March 8, 2012

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Halfpenny Has Notre Dame Running Full Speed

by Laurel Pfahler | LaxMagazine.com

Maggie Tamasitis (team-high 13 points) was one of seven Notre Dame seniors that visited new coach Chris Halfpenny's house upon her arrival, sharing time with Halfpenny's yellow Labrador and setting out team goals.
© Notre Dame athletics 

Five years of work crammed into seven months.

That's how first-year Notre Dame coach Chris Halfpenny feels the transition went with her new team as the Fighting Irish prepared for this season.

Halfpenny took over for Tracy Coyne – the 16-year program's only other coach – in late July and has the Irish off to a 3-0 start, including a 16-7 win Sunday over then-No. 10 Ohio State. But even she admits things weren't so peachy in the beginning.

"It was light speed," said Halfpenny, who guided William and Mary to four 10-win seasons in five years there before taking the job at Notre Dame. "I'm not going to lie, the fall was very hard. I was concerned for the seniors. How were we going to come together? Ultimately there was a lot of trust involved, a lot of patience involved. It was about everyone deciding to have a little bit of blind faith, and that has allowed us to see some 'special' signs."

After the late hire, Halfpenny moved in the same week as freshmen first stepped on campus. Her first order of business was a meeting with the seniors to outline goals for their final season.

The seven seniors on the team convened at Halfpenny's house, greeted by her curious 100-pound yellow Labrador and a giant cookie cake. There they discussed how to build a championship team for a memorable season.

"We've spread out a lot of team-building throughout the year, but that meeting with the seniors was paramount to me because we wanted to give them a lot of accountability and ownership over the team, and so far, so good," Halfpenny said. "Our senior leadership has been nothing short of incredible, and I think it's gotten us to this confident place we are at right now."

Senior attacker Maggie Tamasitis said it was easy to trust Halfpenny because the coach actually recruited her to come to William and Mary back when she was in high school, so she already was familiar with her successful track record.

The same was true for many of the incoming freshmen. Halfpenny said when she was announced as the new coach, some of them even dug up the hand-written letters Halfpenny had sent their junior year of high school.

"When things were tough, [the freshmen] were our naive bliss," Halfpenny said. "They would just look around and kind of go, 'Well, I guess this is what we do.' There was nothing else for them to compare to, so they were kind of all-in, and they were such a talented group coming in, they fit right in. It was a nice transition."

Halfpenny brought about several changes the returning players had to adjust to, most notably a pressure-from-behind defense, a fastbreak offense and a high-intensity practice pace.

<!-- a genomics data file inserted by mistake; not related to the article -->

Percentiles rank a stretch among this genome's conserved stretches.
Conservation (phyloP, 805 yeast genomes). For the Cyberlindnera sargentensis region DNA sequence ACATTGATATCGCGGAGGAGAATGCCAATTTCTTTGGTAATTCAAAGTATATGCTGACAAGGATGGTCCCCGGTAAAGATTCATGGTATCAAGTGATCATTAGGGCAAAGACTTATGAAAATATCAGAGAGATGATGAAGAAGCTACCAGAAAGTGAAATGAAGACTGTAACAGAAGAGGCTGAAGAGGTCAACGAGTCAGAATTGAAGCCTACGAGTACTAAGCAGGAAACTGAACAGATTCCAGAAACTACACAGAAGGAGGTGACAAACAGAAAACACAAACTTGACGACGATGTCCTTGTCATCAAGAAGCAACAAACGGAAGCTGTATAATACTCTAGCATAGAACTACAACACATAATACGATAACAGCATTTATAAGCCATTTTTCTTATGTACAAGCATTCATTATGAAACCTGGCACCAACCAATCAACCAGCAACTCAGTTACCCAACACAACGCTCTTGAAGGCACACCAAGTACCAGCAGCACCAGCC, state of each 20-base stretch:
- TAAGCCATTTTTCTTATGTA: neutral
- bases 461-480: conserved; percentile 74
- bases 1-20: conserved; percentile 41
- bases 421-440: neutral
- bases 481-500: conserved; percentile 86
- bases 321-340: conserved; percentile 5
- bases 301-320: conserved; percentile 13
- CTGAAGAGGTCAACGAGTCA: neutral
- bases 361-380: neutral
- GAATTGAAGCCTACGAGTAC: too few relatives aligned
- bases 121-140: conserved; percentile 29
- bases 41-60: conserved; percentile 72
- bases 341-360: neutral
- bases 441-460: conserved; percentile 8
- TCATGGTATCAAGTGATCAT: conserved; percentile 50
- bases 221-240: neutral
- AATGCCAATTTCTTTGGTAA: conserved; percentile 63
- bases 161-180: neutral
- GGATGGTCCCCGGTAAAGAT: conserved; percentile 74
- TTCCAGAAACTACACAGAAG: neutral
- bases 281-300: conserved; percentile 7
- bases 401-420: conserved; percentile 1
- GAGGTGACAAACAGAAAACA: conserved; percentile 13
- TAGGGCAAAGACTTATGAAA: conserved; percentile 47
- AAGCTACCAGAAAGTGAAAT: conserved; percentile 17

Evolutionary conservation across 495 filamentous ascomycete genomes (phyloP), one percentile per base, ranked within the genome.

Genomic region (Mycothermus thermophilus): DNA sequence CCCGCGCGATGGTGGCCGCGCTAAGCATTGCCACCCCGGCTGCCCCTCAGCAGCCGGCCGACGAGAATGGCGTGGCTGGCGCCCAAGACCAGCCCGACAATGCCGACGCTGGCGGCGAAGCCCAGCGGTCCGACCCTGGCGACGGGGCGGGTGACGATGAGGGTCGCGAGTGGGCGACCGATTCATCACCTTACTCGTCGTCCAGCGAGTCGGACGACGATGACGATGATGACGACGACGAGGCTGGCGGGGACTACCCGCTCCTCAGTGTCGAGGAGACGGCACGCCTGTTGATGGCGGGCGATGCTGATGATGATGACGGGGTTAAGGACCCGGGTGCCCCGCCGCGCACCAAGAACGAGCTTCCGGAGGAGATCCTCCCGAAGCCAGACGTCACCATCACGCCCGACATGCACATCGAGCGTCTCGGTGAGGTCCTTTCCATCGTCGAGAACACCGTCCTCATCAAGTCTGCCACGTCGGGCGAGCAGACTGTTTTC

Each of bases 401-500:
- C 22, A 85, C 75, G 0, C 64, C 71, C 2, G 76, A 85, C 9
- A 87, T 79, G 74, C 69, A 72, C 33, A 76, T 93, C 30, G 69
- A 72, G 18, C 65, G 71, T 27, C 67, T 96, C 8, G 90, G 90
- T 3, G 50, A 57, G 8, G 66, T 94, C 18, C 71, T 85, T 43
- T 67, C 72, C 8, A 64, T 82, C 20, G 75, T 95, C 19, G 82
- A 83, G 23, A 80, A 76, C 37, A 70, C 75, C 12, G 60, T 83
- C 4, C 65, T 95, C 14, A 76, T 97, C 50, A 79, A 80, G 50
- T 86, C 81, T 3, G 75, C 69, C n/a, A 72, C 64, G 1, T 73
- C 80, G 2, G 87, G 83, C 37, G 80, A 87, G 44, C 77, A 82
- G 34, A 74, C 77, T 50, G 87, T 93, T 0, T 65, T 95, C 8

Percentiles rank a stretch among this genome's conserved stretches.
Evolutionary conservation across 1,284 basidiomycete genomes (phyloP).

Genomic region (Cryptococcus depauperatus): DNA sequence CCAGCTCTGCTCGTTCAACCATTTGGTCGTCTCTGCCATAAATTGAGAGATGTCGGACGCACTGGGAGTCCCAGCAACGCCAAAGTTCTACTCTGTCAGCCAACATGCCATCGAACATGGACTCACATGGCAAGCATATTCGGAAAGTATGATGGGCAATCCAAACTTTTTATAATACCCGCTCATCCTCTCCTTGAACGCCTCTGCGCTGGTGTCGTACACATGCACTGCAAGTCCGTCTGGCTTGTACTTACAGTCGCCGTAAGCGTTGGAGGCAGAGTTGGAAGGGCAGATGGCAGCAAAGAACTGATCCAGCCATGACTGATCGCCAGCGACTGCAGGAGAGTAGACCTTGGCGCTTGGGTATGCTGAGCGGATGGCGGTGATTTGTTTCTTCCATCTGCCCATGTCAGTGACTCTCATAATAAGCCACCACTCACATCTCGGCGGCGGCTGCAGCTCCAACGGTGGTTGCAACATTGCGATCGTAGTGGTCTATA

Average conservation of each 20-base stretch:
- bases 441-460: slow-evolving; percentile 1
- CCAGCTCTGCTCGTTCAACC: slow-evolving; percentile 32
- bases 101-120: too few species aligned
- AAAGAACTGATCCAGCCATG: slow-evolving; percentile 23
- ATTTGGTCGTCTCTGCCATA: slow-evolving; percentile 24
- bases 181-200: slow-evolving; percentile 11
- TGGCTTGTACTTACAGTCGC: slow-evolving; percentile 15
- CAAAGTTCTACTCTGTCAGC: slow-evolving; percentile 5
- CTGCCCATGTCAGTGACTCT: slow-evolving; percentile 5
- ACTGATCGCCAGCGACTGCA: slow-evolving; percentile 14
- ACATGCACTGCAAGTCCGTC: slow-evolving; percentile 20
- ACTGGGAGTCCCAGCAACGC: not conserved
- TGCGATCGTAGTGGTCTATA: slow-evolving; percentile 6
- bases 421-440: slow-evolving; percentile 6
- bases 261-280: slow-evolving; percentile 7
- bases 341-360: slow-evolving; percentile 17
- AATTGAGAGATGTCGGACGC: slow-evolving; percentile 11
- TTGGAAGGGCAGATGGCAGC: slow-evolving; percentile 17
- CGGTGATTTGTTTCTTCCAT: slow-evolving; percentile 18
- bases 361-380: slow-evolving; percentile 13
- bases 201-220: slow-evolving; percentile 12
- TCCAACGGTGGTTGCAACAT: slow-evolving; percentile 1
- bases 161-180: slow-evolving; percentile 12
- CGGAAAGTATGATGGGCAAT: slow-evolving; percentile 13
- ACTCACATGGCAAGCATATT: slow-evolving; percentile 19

It's a style of play that has allowed the Irish to outscore opponents 50-28 the first three games, with sophomore Lindsay Powell recording a team-high 11 goals and junior Jaimie Morrison adding nine.

"It was tough in the fall to get used to the high-intensity, high-paced practices, but once we got used to it, it was a pretty easy transition," said Tamasitis, who leads the team with 13 points, 11 coming as assists. "We have been a lot more high-paced at practice. That's definitely a big difference. We are constantly getting feedback from her and talking with her about everything, which I think is awesome. We do a lot of individual work, and everything is very honest."

Halfpenny and her staff introduced the up-tempo pace at practice by implementing the "Blue/Gold Challenge" early on, breaking the players up into two teams – Blue or Gold – and creating five categories in which they could earn points throughout the year.

The Challenge was something she started at William and Mary as a way to build a competitive practice environment, and points can be earned individually in practice, strength and conditioning and in the classroom, as well as through organization and team-building exercises.

The team with the most points at the end of the season will be crowned champion, and the losing team gets the first pick in the freshmen draft next year.

"It's been awesome for our team," Halfpenny said. "It's a great way to be effective in practice, and we actually have to cool down after a little bit because it's a very competitive group."

Tamasitis said the more intense practices have led to better success in games and have helped develop better chemistry among the players.

"It's so competitive," she said. "You just want to win so bad. When you get to a game, you are competitive against another team, so conditioning to that in practice, it's really translated into being more competitive games."

The Irish have enough versatility and speed to make Halfpenny's style effective, and it helped that the team already was stepping up its pressure on defense last year. A total of 11 players have scored goals, and goalkeeper Ellie Hilling posts a 9.33 goals against average and .533 save percentage.

"The big thing we are hammering is when you have good fundamentals and you put three or four of them together, you'll get a 'fancy-pants play,'" Halfpenny said. "This group comes in with great fundamentals, and now we continue to work on their overall athletic awareness, field vision, game management, sensing tempo, and that makes everything easier, but also this team has the will to win, which is incredible. A lot of our talent is in the basics, and now we are just trying to put them together and see how far it takes us."


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